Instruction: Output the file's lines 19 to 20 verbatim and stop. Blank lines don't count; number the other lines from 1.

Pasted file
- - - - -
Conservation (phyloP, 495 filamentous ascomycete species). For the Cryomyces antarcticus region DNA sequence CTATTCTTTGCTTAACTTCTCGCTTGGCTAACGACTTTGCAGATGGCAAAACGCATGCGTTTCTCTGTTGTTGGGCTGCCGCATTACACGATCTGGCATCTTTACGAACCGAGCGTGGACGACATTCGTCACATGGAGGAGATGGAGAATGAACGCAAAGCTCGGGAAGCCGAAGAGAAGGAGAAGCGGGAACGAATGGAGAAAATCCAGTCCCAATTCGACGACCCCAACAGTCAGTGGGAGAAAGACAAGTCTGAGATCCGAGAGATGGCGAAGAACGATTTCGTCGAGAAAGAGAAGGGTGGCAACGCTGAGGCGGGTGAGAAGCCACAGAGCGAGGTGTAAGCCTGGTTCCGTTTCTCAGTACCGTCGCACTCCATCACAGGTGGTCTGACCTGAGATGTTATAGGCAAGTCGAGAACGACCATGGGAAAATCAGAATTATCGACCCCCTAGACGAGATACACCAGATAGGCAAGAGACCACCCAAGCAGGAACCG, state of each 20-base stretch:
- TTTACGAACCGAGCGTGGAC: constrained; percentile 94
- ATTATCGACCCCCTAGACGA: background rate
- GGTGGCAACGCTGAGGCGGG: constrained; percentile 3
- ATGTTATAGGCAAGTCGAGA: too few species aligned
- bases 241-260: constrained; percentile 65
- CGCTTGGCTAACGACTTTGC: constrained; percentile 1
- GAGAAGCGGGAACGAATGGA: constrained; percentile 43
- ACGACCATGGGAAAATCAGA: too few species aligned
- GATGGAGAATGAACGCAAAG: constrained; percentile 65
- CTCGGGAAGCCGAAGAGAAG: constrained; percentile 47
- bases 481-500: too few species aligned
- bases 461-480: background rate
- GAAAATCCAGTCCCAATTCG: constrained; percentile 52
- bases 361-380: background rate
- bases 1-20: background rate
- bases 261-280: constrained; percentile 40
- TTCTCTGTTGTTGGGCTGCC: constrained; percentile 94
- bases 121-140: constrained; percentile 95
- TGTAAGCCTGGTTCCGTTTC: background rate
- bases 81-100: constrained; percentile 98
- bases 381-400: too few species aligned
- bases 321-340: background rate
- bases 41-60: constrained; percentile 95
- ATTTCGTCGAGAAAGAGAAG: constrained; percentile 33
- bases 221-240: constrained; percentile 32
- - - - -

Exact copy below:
- bases 121-140: constrained; percentile 95
- TGTAAGCCTGGTTCCGTTTC: background rate